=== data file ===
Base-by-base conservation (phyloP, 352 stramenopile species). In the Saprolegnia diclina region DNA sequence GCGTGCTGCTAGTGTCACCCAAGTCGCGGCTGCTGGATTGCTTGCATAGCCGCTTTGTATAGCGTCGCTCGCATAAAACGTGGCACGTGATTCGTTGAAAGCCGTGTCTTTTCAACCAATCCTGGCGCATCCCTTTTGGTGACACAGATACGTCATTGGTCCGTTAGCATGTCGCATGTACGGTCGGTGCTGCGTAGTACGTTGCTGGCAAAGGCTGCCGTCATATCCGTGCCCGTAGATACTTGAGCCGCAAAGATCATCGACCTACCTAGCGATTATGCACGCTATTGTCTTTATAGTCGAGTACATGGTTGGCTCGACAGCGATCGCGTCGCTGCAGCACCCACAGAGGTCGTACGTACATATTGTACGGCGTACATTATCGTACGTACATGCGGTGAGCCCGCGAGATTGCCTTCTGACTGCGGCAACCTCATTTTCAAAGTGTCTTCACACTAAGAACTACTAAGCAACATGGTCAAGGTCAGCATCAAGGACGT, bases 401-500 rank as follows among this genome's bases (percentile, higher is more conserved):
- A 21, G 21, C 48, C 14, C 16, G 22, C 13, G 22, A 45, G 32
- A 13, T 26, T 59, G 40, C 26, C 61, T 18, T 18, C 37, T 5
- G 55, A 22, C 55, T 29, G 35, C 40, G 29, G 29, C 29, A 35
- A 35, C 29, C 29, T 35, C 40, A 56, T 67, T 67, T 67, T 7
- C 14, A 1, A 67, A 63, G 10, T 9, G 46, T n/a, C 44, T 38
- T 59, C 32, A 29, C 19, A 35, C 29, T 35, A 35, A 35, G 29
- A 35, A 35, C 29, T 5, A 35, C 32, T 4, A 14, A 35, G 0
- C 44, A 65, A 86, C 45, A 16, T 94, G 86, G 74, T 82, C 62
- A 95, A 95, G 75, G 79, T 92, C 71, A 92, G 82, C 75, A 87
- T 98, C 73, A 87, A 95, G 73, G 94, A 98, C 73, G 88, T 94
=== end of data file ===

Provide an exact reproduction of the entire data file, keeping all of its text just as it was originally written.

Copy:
Base-by-base conservation (phyloP, 352 stramenopile species). In the Saprolegnia diclina region DNA sequence GCGTGCTGCTAGTGTCACCCAAGTCGCGGCTGCTGGATTGCTTGCATAGCCGCTTTGTATAGCGTCGCTCGCATAAAACGTGGCACGTGATTCGTTGAAAGCCGTGTCTTTTCAACCAATCCTGGCGCATCCCTTTTGGTGACACAGATACGTCATTGGTCCGTTAGCATGTCGCATGTACGGTCGGTGCTGCGTAGTACGTTGCTGGCAAAGGCTGCCGTCATATCCGTGCCCGTAGATACTTGAGCCGCAAAGATCATCGACCTACCTAGCGATTATGCACGCTATTGTCTTTATAGTCGAGTACATGGTTGGCTCGACAGCGATCGCGTCGCTGCAGCACCCACAGAGGTCGTACGTACATATTGTACGGCGTACATTATCGTACGTACATGCGGTGAGCCCGCGAGATTGCCTTCTGACTGCGGCAACCTCATTTTCAAAGTGTCTTCACACTAAGAACTACTAAGCAACATGGTCAAGGTCAGCATCAAGGACGT, bases 401-500 rank as follows among this genome's bases (percentile, higher is more conserved):
- A 21, G 21, C 48, C 14, C 16, G 22, C 13, G 22, A 45, G 32
- A 13, T 26, T 59, G 40, C 26, C 61, T 18, T 18, C 37, T 5
- G 55, A 22, C 55, T 29, G 35, C 40, G 29, G 29, C 29, A 35
- A 35, C 29, C 29, T 35, C 40, A 56, T 67, T 67, T 67, T 7
- C 14, A 1, A 67, A 63, G 10, T 9, G 46, T n/a, C 44, T 38
- T 59, C 32, A 29, C 19, A 35, C 29, T 35, A 35, A 35, G 29
- A 35, A 35, C 29, T 5, A 35, C 32, T 4, A 14, A 35, G 0
- C 44, A 65, A 86, C 45, A 16, T 94, G 86, G 74, T 82, C 62
- A 95, A 95, G 75, G 79, T 92, C 71, A 92, G 82, C 75, A 87
- T 98, C 73, A 87, A 95, G 73, G 94, A 98, C 73, G 88, T 94